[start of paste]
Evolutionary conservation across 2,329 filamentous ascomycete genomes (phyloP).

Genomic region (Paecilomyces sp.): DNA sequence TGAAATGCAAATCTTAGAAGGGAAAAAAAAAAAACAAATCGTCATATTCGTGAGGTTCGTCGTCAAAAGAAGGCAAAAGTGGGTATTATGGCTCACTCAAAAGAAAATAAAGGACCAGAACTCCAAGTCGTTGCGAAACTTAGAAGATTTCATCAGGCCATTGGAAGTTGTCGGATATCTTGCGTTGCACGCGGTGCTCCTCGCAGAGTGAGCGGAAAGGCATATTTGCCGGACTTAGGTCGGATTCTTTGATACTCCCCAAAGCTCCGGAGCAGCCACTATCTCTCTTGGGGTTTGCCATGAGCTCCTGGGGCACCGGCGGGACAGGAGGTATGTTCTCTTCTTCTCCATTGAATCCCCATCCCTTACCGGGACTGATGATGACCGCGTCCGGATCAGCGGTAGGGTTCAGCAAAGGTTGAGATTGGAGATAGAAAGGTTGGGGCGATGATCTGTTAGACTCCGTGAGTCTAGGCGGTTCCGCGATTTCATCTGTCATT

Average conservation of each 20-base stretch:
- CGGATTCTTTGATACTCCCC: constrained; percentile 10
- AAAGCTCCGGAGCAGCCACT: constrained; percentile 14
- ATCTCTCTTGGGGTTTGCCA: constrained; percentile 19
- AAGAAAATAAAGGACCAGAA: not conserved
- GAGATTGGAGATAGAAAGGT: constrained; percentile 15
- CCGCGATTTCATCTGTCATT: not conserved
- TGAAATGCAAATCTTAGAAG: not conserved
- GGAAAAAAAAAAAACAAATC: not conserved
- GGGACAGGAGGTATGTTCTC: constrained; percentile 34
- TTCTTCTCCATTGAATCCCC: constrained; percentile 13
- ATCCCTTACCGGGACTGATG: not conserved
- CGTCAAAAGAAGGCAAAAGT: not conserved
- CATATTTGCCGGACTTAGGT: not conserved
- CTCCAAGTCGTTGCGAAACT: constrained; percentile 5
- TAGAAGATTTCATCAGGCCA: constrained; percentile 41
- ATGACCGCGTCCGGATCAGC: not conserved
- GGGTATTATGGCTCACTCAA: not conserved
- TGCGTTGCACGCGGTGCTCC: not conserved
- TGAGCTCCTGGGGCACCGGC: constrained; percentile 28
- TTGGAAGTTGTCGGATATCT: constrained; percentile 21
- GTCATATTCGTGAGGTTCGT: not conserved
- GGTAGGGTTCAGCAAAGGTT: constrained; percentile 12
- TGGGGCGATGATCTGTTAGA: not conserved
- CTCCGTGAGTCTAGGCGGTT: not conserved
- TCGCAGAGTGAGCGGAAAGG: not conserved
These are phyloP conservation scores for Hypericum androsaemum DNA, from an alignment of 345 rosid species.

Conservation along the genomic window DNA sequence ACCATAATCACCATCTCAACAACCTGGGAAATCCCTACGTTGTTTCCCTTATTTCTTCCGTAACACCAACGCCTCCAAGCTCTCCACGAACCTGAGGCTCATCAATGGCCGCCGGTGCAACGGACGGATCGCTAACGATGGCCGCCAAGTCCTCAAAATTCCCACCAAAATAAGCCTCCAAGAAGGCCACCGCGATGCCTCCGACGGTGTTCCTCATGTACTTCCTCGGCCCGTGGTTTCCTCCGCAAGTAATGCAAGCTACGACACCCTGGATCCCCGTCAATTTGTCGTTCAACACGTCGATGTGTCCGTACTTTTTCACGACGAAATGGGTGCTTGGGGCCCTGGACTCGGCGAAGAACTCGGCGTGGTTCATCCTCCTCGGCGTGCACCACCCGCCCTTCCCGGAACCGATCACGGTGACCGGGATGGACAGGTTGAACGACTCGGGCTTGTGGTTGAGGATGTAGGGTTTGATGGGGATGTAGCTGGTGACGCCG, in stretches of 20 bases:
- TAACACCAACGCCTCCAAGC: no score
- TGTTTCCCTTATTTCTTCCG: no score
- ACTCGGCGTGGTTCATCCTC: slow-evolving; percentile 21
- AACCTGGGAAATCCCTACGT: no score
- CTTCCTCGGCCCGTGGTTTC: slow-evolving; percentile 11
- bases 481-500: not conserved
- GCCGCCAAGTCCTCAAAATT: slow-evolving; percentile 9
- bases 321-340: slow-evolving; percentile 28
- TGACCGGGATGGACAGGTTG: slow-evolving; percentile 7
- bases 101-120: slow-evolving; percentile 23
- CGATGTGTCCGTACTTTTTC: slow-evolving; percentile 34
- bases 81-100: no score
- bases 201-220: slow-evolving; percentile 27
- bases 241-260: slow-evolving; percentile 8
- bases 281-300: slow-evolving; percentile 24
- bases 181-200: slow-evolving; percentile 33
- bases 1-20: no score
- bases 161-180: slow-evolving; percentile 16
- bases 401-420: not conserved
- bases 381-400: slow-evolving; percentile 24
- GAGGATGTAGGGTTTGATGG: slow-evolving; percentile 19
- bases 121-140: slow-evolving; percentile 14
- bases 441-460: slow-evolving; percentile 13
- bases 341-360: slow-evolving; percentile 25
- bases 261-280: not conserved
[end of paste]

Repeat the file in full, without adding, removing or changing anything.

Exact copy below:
Evolutionary conservation across 2,329 filamentous ascomycete genomes (phyloP).

Genomic region (Paecilomyces sp.): DNA sequence TGAAATGCAAATCTTAGAAGGGAAAAAAAAAAAACAAATCGTCATATTCGTGAGGTTCGTCGTCAAAAGAAGGCAAAAGTGGGTATTATGGCTCACTCAAAAGAAAATAAAGGACCAGAACTCCAAGTCGTTGCGAAACTTAGAAGATTTCATCAGGCCATTGGAAGTTGTCGGATATCTTGCGTTGCACGCGGTGCTCCTCGCAGAGTGAGCGGAAAGGCATATTTGCCGGACTTAGGTCGGATTCTTTGATACTCCCCAAAGCTCCGGAGCAGCCACTATCTCTCTTGGGGTTTGCCATGAGCTCCTGGGGCACCGGCGGGACAGGAGGTATGTTCTCTTCTTCTCCATTGAATCCCCATCCCTTACCGGGACTGATGATGACCGCGTCCGGATCAGCGGTAGGGTTCAGCAAAGGTTGAGATTGGAGATAGAAAGGTTGGGGCGATGATCTGTTAGACTCCGTGAGTCTAGGCGGTTCCGCGATTTCATCTGTCATT

Average conservation of each 20-base stretch:
- CGGATTCTTTGATACTCCCC: constrained; percentile 10
- AAAGCTCCGGAGCAGCCACT: constrained; percentile 14
- ATCTCTCTTGGGGTTTGCCA: constrained; percentile 19
- AAGAAAATAAAGGACCAGAA: not conserved
- GAGATTGGAGATAGAAAGGT: constrained; percentile 15
- CCGCGATTTCATCTGTCATT: not conserved
- TGAAATGCAAATCTTAGAAG: not conserved
- GGAAAAAAAAAAAACAAATC: not conserved
- GGGACAGGAGGTATGTTCTC: constrained; percentile 34
- TTCTTCTCCATTGAATCCCC: constrained; percentile 13
- ATCCCTTACCGGGACTGATG: not conserved
- CGTCAAAAGAAGGCAAAAGT: not conserved
- CATATTTGCCGGACTTAGGT: not conserved
- CTCCAAGTCGTTGCGAAACT: constrained; percentile 5
- TAGAAGATTTCATCAGGCCA: constrained; percentile 41
- ATGACCGCGTCCGGATCAGC: not conserved
- GGGTATTATGGCTCACTCAA: not conserved
- TGCGTTGCACGCGGTGCTCC: not conserved
- TGAGCTCCTGGGGCACCGGC: constrained; percentile 28
- TTGGAAGTTGTCGGATATCT: constrained; percentile 21
- GTCATATTCGTGAGGTTCGT: not conserved
- GGTAGGGTTCAGCAAAGGTT: constrained; percentile 12
- TGGGGCGATGATCTGTTAGA: not conserved
- CTCCGTGAGTCTAGGCGGTT: not conserved
- TCGCAGAGTGAGCGGAAAGG: not conserved
These are phyloP conservation scores for Hypericum androsaemum DNA, from an alignment of 345 rosid species.

Conservation along the genomic window DNA sequence ACCATAATCACCATCTCAACAACCTGGGAAATCCCTACGTTGTTTCCCTTATTTCTTCCGTAACACCAACGCCTCCAAGCTCTCCACGAACCTGAGGCTCATCAATGGCCGCCGGTGCAACGGACGGATCGCTAACGATGGCCGCCAAGTCCTCAAAATTCCCACCAAAATAAGCCTCCAAGAAGGCCACCGCGATGCCTCCGACGGTGTTCCTCATGTACTTCCTCGGCCCGTGGTTTCCTCCGCAAGTAATGCAAGCTACGACACCCTGGATCCCCGTCAATTTGTCGTTCAACACGTCGATGTGTCCGTACTTTTTCACGACGAAATGGGTGCTTGGGGCCCTGGACTCGGCGAAGAACTCGGCGTGGTTCATCCTCCTCGGCGTGCACCACCCGCCCTTCCCGGAACCGATCACGGTGACCGGGATGGACAGGTTGAACGACTCGGGCTTGTGGTTGAGGATGTAGGGTTTGATGGGGATGTAGCTGGTGACGCCG, in stretches of 20 bases:
- TAACACCAACGCCTCCAAGC: no score
- TGTTTCCCTTATTTCTTCCG: no score
- ACTCGGCGTGGTTCATCCTC: slow-evolving; percentile 21
- AACCTGGGAAATCCCTACGT: no score
- CTTCCTCGGCCCGTGGTTTC: slow-evolving; percentile 11
- bases 481-500: not conserved
- GCCGCCAAGTCCTCAAAATT: slow-evolving; percentile 9
- bases 321-340: slow-evolving; percentile 28
- TGACCGGGATGGACAGGTTG: slow-evolving; percentile 7
- bases 101-120: slow-evolving; percentile 23
- CGATGTGTCCGTACTTTTTC: slow-evolving; percentile 34
- bases 81-100: no score
- bases 201-220: slow-evolving; percentile 27
- bases 241-260: slow-evolving; percentile 8
- bases 281-300: slow-evolving; percentile 24
- bases 181-200: slow-evolving; percentile 33
- bases 1-20: no score
- bases 161-180: slow-evolving; percentile 16
- bases 401-420: not conserved
- bases 381-400: slow-evolving; percentile 24
- GAGGATGTAGGGTTTGATGG: slow-evolving; percentile 19
- bases 121-140: slow-evolving; percentile 14
- bases 441-460: slow-evolving; percentile 13
- bases 341-360: slow-evolving; percentile 25
- bases 261-280: not conserved